A business plan for a startup or an established company is essentially a road-map for defining goals. This road-map details the actions needed to be taken in order to bring the product to the market and decrease uncertainty. Using a business plan, the entrepreneur can decide how much capital the company needs and its exit strategy. The time and resources put into the preparation of a business plan are significant, but is essential in both the short and long term. A business plan allows the entrepreneur to perform better.
How to build a business plan
- A description of the nature of the business or the solution offered by startup
- Analysis of the business environment, including an examination of the target market and competition
- Sales and marketing strategy – paying close attention to the go-to-market strategy
- Forecasts and financial background, including a profit and loss projections.
A business plan should meet accepted standards regarding its form and content. The content is the most important, especially if the developer’s goal is also to raise money on the basis of the concept. It allows for a better reflection of the goals of the startup and strategies needed for achieving them, while serving as an effective tool in front of a potential investors, banks, employees and so on.
A business plan presents an economic evaluation based on the working assumptions, business data and long-term forecasts. The structure and content of the business plan differ from business to business and are tailored to each business according to its nature and objectives. Business plans aimed at investors should have an emphasis on management and staff review; while business plans designed for the purpose of business streamlining will have an emphasis on the history & present situation analysis, using accepted models such as SWOT, Porter and BCG
Below is the structure of a typical business plan (the structure varies from plan to plan):
Chapter 1 Executive Summary
Summary of the business plan essentials
Chapter 2 The company and products
Company vision and goals
Description of products/services
Characterization of services and products
Chapter 3 Market
Review of potential local and global target markets
Defining the target customers B2C and B2B
Porter five forces analysis
Evaluation of target market size
Identification of competing products
Breakdown of the key factors for success in the various activities
Benchmark reference points
Chapter 4 Strategic Planning
Exit strategy or business development strategy
Description of the ongoing comparative advantage
Formulating short and long term strategic goals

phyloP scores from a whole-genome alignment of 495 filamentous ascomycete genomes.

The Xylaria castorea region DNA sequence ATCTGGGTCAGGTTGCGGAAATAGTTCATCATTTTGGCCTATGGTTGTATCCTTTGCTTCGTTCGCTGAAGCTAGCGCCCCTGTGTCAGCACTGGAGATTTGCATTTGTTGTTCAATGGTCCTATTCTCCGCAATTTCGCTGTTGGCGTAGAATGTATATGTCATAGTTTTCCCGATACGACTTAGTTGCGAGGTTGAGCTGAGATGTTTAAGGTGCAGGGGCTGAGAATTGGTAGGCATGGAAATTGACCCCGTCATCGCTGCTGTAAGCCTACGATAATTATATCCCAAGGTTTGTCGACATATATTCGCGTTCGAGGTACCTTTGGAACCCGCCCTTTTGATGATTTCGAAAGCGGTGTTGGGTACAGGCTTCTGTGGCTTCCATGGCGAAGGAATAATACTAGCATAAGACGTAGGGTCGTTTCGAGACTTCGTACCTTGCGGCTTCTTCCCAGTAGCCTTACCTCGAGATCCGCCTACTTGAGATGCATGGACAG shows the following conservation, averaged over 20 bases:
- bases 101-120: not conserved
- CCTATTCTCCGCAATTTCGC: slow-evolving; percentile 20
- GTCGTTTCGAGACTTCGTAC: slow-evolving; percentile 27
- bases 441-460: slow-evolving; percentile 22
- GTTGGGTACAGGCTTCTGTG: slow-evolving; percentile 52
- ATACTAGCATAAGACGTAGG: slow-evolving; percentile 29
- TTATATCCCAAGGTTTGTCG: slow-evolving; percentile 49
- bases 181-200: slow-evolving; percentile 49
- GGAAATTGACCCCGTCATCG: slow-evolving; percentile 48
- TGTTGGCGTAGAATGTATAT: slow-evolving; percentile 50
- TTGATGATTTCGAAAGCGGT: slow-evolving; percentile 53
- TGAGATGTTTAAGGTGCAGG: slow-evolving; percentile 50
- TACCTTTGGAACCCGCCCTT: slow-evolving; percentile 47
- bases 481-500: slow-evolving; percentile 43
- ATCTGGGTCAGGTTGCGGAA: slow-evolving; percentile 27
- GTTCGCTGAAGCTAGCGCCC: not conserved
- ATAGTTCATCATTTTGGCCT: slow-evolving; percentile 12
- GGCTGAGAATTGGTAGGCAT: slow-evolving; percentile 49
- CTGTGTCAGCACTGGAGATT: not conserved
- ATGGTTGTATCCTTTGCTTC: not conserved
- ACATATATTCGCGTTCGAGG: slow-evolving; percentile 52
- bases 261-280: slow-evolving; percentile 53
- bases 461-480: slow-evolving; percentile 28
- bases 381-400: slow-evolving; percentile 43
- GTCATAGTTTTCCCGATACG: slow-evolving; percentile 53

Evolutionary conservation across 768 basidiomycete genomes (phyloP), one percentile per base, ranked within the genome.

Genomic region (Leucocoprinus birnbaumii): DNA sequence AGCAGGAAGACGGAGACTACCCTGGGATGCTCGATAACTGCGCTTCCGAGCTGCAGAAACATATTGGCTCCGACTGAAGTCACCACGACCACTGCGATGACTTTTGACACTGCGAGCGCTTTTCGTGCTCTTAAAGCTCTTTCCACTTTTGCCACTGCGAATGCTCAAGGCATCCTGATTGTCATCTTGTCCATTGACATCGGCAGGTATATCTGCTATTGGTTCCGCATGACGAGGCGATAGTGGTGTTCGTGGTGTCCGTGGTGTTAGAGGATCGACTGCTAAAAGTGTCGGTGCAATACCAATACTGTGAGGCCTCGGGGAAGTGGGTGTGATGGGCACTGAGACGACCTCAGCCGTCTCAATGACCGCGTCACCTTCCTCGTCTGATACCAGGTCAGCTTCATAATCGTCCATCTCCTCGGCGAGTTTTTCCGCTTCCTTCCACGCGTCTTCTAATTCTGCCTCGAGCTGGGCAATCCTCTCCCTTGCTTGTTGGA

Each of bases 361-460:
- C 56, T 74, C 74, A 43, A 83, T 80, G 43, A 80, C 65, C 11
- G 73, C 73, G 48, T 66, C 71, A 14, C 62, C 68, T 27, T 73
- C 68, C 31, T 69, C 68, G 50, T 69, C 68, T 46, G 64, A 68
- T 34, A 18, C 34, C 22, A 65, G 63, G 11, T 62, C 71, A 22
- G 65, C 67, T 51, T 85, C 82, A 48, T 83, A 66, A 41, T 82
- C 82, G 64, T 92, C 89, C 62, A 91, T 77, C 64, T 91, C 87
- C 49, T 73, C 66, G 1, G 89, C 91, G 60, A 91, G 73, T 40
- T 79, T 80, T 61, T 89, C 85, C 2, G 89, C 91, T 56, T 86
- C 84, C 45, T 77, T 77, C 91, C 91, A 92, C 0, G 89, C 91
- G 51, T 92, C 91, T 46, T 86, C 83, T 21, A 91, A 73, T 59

Market penetration analysis
Examination of potential strategic partnerships
Chapter 5 Intellectual Property
Chapter 6 Implementation of the strategic plans
Development of the business model
Costing and Pricing
Formulating principles for the marketing plan
BTL & ATL
Chapter 7 Financial Plan
Examining the required funds and operation volumes
Examination of profitability measures (gross profit, operating profit and EBITDA)
Examination of operational metrics related to the company operations
Exploring funding options
Income statement projections for first years of operation
Operating cash flow projections for first years of operation
Examination of the balance point – Break Even Point
Examining the ROI and NPV
Chapter 8 Work Plan
Development of an operational work plan for the implementation of the marketing processes and construction the “Gant” chart. The Gant chart defines the activities and their inner relations, while noting the time of each activity and the activity itself.
Chapter 9 * Valuation
Valuation based on assets value, including IP. The valuation methods include both multiples valuation and DCF.
* Intended for companies or entrepreneurs interested in investing in a business or selling their own.
You have a winning business idea. You are excited, inspired and ready to jump into the deep end. The next step is to write a business plan. With a simple Google search you will find plenty of tips on how to design an executive summary, marketing plan, and financial projection. Although, all of these are fundamental parts of the business plan (and you definitely need them), a good plan has more than that. A winning business plan fills the reader with passion and a desire to become involved in the project.